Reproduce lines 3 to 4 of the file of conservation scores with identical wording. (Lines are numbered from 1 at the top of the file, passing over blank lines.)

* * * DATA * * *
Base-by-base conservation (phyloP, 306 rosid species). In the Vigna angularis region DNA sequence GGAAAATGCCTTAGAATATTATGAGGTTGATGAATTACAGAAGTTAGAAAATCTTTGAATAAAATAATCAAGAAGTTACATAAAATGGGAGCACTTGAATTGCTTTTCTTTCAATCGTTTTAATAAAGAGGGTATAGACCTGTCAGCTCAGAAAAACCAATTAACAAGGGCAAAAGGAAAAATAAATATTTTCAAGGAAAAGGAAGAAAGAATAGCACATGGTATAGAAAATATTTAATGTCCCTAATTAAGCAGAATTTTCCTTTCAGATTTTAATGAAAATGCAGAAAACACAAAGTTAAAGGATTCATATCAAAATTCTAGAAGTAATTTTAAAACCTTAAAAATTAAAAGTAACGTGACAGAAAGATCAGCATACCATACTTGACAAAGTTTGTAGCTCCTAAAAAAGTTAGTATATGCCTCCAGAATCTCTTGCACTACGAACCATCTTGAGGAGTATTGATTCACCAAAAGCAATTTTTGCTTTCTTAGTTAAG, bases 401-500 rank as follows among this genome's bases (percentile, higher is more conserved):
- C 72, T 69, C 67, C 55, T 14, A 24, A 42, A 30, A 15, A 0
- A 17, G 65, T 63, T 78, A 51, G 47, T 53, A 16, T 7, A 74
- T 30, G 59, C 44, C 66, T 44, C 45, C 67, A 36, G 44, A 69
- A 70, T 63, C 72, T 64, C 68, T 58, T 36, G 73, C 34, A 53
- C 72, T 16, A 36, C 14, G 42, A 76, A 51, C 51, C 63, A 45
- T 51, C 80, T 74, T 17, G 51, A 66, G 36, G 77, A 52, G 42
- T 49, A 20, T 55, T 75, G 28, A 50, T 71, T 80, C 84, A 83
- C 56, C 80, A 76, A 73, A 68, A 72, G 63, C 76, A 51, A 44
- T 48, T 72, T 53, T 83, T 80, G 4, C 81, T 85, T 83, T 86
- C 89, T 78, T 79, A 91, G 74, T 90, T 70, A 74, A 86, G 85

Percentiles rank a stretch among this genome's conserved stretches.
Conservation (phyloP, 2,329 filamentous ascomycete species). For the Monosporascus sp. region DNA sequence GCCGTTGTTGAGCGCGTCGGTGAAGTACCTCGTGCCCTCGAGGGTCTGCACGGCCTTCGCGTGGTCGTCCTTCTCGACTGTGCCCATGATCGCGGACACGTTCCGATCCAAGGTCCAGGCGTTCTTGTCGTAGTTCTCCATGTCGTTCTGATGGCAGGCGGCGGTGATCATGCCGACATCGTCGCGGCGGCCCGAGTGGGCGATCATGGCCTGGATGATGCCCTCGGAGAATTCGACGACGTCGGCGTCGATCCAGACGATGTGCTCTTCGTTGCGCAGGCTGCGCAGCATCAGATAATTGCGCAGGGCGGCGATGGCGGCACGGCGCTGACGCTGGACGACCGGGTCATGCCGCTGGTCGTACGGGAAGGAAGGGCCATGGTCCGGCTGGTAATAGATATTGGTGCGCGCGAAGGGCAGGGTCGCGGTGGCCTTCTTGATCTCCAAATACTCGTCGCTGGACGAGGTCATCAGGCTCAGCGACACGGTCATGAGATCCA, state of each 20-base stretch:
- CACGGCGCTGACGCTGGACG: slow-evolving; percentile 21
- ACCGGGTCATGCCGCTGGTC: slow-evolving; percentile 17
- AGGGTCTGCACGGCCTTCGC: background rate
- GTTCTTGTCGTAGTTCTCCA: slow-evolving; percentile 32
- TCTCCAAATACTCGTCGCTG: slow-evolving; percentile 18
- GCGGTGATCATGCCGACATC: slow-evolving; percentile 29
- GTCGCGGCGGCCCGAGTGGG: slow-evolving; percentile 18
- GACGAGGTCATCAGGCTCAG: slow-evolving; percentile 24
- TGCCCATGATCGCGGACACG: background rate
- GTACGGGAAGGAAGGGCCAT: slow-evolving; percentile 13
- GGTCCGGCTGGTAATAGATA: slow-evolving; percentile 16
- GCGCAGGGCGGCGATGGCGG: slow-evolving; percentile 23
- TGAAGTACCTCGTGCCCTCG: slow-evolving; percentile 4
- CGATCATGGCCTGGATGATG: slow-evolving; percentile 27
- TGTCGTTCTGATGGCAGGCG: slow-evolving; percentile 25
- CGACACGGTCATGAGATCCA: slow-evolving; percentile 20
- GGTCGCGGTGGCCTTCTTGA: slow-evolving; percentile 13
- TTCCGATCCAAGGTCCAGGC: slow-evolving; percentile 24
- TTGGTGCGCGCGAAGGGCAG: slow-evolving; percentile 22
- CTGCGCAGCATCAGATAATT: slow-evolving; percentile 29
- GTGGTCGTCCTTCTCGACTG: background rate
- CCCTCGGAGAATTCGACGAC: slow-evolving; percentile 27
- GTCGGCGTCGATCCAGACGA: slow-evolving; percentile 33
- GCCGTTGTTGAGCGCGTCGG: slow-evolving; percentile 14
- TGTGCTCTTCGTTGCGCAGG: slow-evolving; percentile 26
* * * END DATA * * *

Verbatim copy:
- A 17, G 65, T 63, T 78, A 51, G 47, T 53, A 16, T 7, A 74
- T 30, G 59, C 44, C 66, T 44, C 45, C 67, A 36, G 44, A 69